Boone County Historical Society accepts gavel carved by Civil War vet

G.A.R gavel carved by Civil War veteran John Peters in 1909.

A carved gavel, with historical significance dating back to Boone County’s founding, was presented recently to the Boone County Historical Society by Bev Schuele of Cedar Rapids.
The gavel is carved with the initials “G.A.R.” meaning Grand Army of the Republic. It was initially presented to the Kit Carson Post 42 of Boone County by John Peters, an early pioneer in Boone County and a Civil War veteran.
Also etched into the gavel are the words, “Kit Carson Post No. 42, Nebr.” and “Presented by Jno. Peters.” At the bottom of the gavel is the date, “April 6, 09,” and the location, “Lookout MT.”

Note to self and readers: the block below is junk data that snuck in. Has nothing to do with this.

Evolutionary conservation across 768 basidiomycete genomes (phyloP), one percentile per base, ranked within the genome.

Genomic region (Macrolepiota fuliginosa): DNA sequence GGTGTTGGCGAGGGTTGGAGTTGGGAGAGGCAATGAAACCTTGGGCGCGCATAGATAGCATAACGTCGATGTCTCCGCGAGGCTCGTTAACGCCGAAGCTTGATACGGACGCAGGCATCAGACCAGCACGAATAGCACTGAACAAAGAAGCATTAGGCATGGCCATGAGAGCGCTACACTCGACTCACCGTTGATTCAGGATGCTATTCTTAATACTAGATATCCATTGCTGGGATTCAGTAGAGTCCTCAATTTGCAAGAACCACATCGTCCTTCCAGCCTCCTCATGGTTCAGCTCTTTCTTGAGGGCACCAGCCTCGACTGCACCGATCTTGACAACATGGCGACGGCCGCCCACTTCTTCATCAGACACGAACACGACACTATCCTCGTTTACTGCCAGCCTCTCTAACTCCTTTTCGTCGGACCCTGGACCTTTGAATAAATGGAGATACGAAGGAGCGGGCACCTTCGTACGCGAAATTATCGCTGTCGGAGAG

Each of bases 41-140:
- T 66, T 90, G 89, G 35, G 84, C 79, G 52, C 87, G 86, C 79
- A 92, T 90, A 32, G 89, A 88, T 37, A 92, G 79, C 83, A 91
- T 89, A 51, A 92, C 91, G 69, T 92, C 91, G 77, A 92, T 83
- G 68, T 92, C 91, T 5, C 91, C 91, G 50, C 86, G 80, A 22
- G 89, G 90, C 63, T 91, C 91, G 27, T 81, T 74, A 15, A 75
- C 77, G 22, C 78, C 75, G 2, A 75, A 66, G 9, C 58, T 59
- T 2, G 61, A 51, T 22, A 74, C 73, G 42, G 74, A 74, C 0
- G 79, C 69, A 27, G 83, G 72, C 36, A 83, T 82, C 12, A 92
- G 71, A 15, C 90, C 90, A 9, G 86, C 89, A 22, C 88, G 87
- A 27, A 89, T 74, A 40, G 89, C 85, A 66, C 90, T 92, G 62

The bottom inscription meant that Peters had carved the gavel on April 06, 1909 when he visited Lookout Mountain in Chattanooga, TN.
One of the most important battles of the Civil War was fought at Lookout Mountain on Nov. 24, 1863, when Union forces drove the Confederate Army deeper into the south. John Peters had fought in that battle and many others during the Civil War.
Mrs. Schuele surmised that Peters had gone back to Lookout Mountain to “make his peace” at the once-bloody battleground in April of 1909. He would have been 65 years old at the time of his visit, and he died three years later on June 15, 1912.
Peters had enlisted in the Union Army at Alton, IL, as a private in Company D, Tenth Illinois Volunteer Infantry, and served until July 4, 1865, when he was discharged at Louisville, KY. He was in the Army of Tennessee and the Army of Cumberland, taking part in nearly all the battles in which those commands participated.

Read the full story in the Dec. 4 Albion News print and e editions.